Facility for Rare Isotope Beams
Facility for Rare Isotope Beams
News Article | October 23, 2015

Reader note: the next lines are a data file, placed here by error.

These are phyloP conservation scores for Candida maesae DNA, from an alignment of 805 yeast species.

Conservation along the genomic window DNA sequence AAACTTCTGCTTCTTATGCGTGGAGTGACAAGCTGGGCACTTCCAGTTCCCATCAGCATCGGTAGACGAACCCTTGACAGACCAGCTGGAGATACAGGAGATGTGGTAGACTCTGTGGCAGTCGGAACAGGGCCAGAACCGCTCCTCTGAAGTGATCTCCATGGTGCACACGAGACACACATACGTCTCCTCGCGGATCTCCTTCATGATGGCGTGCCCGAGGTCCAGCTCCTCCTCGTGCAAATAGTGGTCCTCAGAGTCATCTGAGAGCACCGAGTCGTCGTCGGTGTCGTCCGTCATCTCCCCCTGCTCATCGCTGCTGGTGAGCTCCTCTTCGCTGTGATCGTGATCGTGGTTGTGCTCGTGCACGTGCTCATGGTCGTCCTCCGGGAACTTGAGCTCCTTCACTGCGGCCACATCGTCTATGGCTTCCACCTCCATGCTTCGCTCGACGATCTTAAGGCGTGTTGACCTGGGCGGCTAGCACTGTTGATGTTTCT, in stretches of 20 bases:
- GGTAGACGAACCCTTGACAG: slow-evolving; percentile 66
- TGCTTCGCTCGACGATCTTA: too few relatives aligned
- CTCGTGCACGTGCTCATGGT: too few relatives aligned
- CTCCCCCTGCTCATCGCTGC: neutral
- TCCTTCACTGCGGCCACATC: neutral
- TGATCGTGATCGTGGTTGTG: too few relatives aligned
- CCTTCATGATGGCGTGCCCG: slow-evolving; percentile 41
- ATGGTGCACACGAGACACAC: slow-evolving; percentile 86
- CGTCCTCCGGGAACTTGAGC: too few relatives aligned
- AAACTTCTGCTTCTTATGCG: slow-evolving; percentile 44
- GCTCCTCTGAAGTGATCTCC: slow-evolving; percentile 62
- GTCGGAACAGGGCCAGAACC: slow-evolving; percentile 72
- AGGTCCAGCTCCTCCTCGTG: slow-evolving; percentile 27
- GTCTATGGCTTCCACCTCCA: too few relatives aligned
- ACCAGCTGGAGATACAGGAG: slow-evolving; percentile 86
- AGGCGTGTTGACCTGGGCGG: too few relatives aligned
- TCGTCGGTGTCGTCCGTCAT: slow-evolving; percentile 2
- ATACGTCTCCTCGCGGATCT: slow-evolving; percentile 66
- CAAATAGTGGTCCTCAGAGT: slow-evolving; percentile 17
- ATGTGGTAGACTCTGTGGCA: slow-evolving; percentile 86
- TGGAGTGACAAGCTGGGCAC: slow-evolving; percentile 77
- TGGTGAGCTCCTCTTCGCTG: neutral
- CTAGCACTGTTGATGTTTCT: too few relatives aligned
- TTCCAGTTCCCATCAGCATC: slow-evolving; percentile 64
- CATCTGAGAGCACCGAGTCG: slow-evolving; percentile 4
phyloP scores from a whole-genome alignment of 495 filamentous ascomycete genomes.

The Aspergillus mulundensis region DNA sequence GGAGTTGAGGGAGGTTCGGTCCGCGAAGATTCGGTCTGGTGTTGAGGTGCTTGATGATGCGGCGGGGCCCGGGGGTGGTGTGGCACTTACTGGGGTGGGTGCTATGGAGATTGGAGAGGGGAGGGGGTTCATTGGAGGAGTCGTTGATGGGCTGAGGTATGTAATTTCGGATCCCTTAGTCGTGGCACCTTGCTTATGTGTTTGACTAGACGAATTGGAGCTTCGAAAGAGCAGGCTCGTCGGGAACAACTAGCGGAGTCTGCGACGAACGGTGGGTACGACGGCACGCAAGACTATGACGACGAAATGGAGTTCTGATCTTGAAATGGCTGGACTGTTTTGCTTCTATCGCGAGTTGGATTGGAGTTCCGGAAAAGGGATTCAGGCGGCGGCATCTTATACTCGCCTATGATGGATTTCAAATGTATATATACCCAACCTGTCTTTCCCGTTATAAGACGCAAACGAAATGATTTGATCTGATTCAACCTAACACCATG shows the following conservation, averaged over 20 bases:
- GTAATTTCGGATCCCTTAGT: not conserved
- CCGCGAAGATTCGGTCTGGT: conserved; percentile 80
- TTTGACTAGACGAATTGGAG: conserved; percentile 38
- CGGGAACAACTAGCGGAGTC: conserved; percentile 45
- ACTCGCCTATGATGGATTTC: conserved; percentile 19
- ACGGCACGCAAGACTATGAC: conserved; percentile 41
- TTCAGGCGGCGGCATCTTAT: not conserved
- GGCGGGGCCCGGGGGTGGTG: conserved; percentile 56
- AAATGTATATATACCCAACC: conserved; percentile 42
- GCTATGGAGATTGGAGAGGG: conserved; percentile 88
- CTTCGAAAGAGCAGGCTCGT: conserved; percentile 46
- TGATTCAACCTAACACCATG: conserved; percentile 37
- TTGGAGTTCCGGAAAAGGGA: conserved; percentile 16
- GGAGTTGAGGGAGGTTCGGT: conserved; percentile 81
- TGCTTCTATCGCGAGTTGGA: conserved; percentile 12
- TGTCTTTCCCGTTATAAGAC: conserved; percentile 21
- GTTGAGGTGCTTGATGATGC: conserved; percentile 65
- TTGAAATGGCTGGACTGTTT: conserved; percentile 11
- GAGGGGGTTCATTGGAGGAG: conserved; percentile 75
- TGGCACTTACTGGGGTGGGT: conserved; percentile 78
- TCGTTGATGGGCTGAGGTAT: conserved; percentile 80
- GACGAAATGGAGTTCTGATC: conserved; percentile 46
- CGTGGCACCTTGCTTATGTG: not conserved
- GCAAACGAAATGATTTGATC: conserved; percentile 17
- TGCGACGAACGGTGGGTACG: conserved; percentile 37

Two large science experiments head a wish list drawn up by US nuclear physicists for the next decade: a quest to uncover the nature of neutrinos and a particle collider to study the forces that bind quarks. The big-ticket items, each of which would cost hundreds of millions of dollars, are among the top priorities highlighted by the Nuclear Science Advisory Committee (NSAC) on 15 October. Every 5–7 years, this panel of high-level nuclear physicists presents a long-term plan to the US Department of Energy and National Science Foundation, after consulting the US nuclear-physics community. The agenda assumes that US funding for nuclear science will increase by 1.6% per year above inflation — a realistic scenario, says NSAC chair Donald Geesaman, a physicist at Argonne National Laboratory in Illinois. “We have exciting science to do, and we are not asking for large increases,” he says. The neutrino experiment, construction of which could begin by the end of the decade, would search for a theorized rare form of radioactive decay in which two identical neutrinos annihilate one another — an event that would imply that neutrinos are their own anti-particles. It could provide a way to measure the tiny mass of neutrinos and help to explain why the Universe has lots of matter but almost no antimatter. Experiments around the world using materials such as liquid xenon have failed to detect the event, known as neutrinoless double β decay. One of the largest is the Enriched Xenon Observatory-200 (EXO-200) experiment, which uses 200 kilograms of xenon as a detector deep below the desert outside Carlsbad, New Mexico. But the NSAC report says that an experiment using a tonne or more of material — about ten times more than any previous attempt — could either find or rule out the phenomenon. Confirming neutrinoless double β decay "would in one stroke add lots of stuff to our knowledge of the natural world," says Giorgio Gratta, a physicist at Stanford University in California, and a former spokesperson for EXO-200. Another priority, on which Nature reported in May, is a particle accelerator that would collide electrons with protons or heavy ions to investigate gluons, which carry the force that binds quarks. But construction would have to wait until the 2020s because NSAC’s top priority is to complete and maintain existing facilities, such as the Relativistic Heavy Ion Collider (RHIC) at Brookhaven National Laboratory in Upton, New York. RHIC faced closure two years ago, but an improved budgetary position means it can now be sustained into the next decade. Although a more powerful heavy-ion experiment is housed in the Large Hadron Collider at CERN, Europe’s particle-physics laboratory in Geneva, Switzerland, researchers say that RHIC still has important science to do. Both experiments melt atomic nuclei together into a liquid-like soup of quarks and gluons, but each looks at different energy scales. “Collisions at lower energy create a very different kind of matter,” says Jamie Nagle, a physicist at the University of Colorado at Boulder who works on RHIC. NSAC also wants to continue support for two other leading US facilities: the Continuous Electron Beam Accelerator Facility (CEBAF) at Jefferson National Laboratory in Newport News, Virginia, and the planned US$700 million construction of the Facility for Rare Isotope Beams (FRIB) at Michigan State University in East Lansing. Its final priority is to increase funding for small- and medium-scale projects through mechanisms such as the National Science Foundation’s Major Research Instrumentation programme, which supplies scientific equipment to universities. “All recommendations and priorities were agreed on by consensus,” says Geesaman.